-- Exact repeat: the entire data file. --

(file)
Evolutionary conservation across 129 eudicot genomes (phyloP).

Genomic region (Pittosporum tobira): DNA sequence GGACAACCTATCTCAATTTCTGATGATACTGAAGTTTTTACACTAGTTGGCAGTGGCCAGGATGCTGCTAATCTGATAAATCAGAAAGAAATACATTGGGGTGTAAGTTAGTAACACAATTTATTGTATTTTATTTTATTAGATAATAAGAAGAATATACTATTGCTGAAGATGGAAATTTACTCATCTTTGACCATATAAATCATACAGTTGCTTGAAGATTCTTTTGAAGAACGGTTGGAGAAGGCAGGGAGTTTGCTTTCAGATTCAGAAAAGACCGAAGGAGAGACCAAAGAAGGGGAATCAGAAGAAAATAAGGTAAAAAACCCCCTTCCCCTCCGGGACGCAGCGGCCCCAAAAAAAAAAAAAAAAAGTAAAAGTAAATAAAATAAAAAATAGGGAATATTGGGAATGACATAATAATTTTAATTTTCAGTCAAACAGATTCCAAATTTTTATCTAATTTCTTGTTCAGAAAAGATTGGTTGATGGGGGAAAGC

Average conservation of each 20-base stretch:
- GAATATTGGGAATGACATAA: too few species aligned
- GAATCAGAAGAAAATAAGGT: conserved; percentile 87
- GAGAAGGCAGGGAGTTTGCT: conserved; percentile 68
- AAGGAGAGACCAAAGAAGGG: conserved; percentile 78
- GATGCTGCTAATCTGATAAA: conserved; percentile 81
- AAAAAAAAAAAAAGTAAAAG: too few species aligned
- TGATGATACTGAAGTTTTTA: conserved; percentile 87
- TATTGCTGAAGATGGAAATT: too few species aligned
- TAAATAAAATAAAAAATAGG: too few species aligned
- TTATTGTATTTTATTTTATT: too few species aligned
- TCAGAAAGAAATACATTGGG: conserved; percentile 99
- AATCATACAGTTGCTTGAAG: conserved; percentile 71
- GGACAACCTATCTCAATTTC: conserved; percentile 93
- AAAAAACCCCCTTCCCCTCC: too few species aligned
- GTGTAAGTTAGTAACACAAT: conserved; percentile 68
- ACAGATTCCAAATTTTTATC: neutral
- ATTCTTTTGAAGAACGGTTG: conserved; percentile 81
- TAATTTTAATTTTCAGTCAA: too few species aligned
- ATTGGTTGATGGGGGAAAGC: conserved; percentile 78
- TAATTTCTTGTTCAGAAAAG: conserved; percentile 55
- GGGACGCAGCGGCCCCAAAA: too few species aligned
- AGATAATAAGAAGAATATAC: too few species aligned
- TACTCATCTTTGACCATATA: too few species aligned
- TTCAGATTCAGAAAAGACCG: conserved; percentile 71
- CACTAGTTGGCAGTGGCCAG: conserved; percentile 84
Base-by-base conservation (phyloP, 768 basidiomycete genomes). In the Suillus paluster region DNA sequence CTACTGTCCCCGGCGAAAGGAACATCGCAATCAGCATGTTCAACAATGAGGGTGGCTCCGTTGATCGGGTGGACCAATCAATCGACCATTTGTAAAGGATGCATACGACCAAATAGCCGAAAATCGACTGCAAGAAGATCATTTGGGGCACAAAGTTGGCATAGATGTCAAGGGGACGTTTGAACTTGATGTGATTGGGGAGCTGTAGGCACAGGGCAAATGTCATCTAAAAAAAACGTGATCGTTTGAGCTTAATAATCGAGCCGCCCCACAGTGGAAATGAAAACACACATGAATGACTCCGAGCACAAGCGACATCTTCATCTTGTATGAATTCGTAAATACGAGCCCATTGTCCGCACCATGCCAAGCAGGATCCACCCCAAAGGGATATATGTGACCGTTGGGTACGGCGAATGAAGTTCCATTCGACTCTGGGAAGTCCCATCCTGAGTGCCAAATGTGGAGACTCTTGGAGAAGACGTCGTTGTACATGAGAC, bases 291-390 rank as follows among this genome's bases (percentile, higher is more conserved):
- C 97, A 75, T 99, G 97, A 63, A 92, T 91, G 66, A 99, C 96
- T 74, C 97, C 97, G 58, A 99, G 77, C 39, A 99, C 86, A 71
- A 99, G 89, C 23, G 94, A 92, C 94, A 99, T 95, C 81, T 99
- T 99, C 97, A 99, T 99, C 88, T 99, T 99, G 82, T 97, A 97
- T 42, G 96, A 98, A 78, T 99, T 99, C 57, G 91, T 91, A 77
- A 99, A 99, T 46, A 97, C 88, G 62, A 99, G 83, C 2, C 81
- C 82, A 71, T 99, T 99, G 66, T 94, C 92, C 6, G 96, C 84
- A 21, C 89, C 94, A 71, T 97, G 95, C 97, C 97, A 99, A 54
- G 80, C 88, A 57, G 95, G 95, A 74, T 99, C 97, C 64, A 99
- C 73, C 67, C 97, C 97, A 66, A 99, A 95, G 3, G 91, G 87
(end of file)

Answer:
Evolutionary conservation across 129 eudicot genomes (phyloP).

Genomic region (Pittosporum tobira): DNA sequence GGACAACCTATCTCAATTTCTGATGATACTGAAGTTTTTACACTAGTTGGCAGTGGCCAGGATGCTGCTAATCTGATAAATCAGAAAGAAATACATTGGGGTGTAAGTTAGTAACACAATTTATTGTATTTTATTTTATTAGATAATAAGAAGAATATACTATTGCTGAAGATGGAAATTTACTCATCTTTGACCATATAAATCATACAGTTGCTTGAAGATTCTTTTGAAGAACGGTTGGAGAAGGCAGGGAGTTTGCTTTCAGATTCAGAAAAGACCGAAGGAGAGACCAAAGAAGGGGAATCAGAAGAAAATAAGGTAAAAAACCCCCTTCCCCTCCGGGACGCAGCGGCCCCAAAAAAAAAAAAAAAAAGTAAAAGTAAATAAAATAAAAAATAGGGAATATTGGGAATGACATAATAATTTTAATTTTCAGTCAAACAGATTCCAAATTTTTATCTAATTTCTTGTTCAGAAAAGATTGGTTGATGGGGGAAAGC

Average conservation of each 20-base stretch:
- GAATATTGGGAATGACATAA: too few species aligned
- GAATCAGAAGAAAATAAGGT: conserved; percentile 87
- GAGAAGGCAGGGAGTTTGCT: conserved; percentile 68
- AAGGAGAGACCAAAGAAGGG: conserved; percentile 78
- GATGCTGCTAATCTGATAAA: conserved; percentile 81
- AAAAAAAAAAAAAGTAAAAG: too few species aligned
- TGATGATACTGAAGTTTTTA: conserved; percentile 87
- TATTGCTGAAGATGGAAATT: too few species aligned
- TAAATAAAATAAAAAATAGG: too few species aligned
- TTATTGTATTTTATTTTATT: too few species aligned
- TCAGAAAGAAATACATTGGG: conserved; percentile 99
- AATCATACAGTTGCTTGAAG: conserved; percentile 71
- GGACAACCTATCTCAATTTC: conserved; percentile 93
- AAAAAACCCCCTTCCCCTCC: too few species aligned
- GTGTAAGTTAGTAACACAAT: conserved; percentile 68
- ACAGATTCCAAATTTTTATC: neutral
- ATTCTTTTGAAGAACGGTTG: conserved; percentile 81
- TAATTTTAATTTTCAGTCAA: too few species aligned
- ATTGGTTGATGGGGGAAAGC: conserved; percentile 78
- TAATTTCTTGTTCAGAAAAG: conserved; percentile 55
- GGGACGCAGCGGCCCCAAAA: too few species aligned
- AGATAATAAGAAGAATATAC: too few species aligned
- TACTCATCTTTGACCATATA: too few species aligned
- TTCAGATTCAGAAAAGACCG: conserved; percentile 71
- CACTAGTTGGCAGTGGCCAG: conserved; percentile 84
Base-by-base conservation (phyloP, 768 basidiomycete genomes). In the Suillus paluster region DNA sequence CTACTGTCCCCGGCGAAAGGAACATCGCAATCAGCATGTTCAACAATGAGGGTGGCTCCGTTGATCGGGTGGACCAATCAATCGACCATTTGTAAAGGATGCATACGACCAAATAGCCGAAAATCGACTGCAAGAAGATCATTTGGGGCACAAAGTTGGCATAGATGTCAAGGGGACGTTTGAACTTGATGTGATTGGGGAGCTGTAGGCACAGGGCAAATGTCATCTAAAAAAAACGTGATCGTTTGAGCTTAATAATCGAGCCGCCCCACAGTGGAAATGAAAACACACATGAATGACTCCGAGCACAAGCGACATCTTCATCTTGTATGAATTCGTAAATACGAGCCCATTGTCCGCACCATGCCAAGCAGGATCCACCCCAAAGGGATATATGTGACCGTTGGGTACGGCGAATGAAGTTCCATTCGACTCTGGGAAGTCCCATCCTGAGTGCCAAATGTGGAGACTCTTGGAGAAGACGTCGTTGTACATGAGAC, bases 291-390 rank as follows among this genome's bases (percentile, higher is more conserved):
- C 97, A 75, T 99, G 97, A 63, A 92, T 91, G 66, A 99, C 96
- T 74, C 97, C 97, G 58, A 99, G 77, C 39, A 99, C 86, A 71
- A 99, G 89, C 23, G 94, A 92, C 94, A 99, T 95, C 81, T 99
- T 99, C 97, A 99, T 99, C 88, T 99, T 99, G 82, T 97, A 97
- T 42, G 96, A 98, A 78, T 99, T 99, C 57, G 91, T 91, A 77
- A 99, A 99, T 46, A 97, C 88, G 62, A 99, G 83, C 2, C 81
- C 82, A 71, T 99, T 99, G 66, T 94, C 92, C 6, G 96, C 84
- A 21, C 89, C 94, A 71, T 97, G 95, C 97, C 97, A 99, A 54
- G 80, C 88, A 57, G 95, G 95, A 74, T 99, C 97, C 64, A 99
- C 73, C 67, C 97, C 97, A 66, A 99, A 95, G 3, G 91, G 87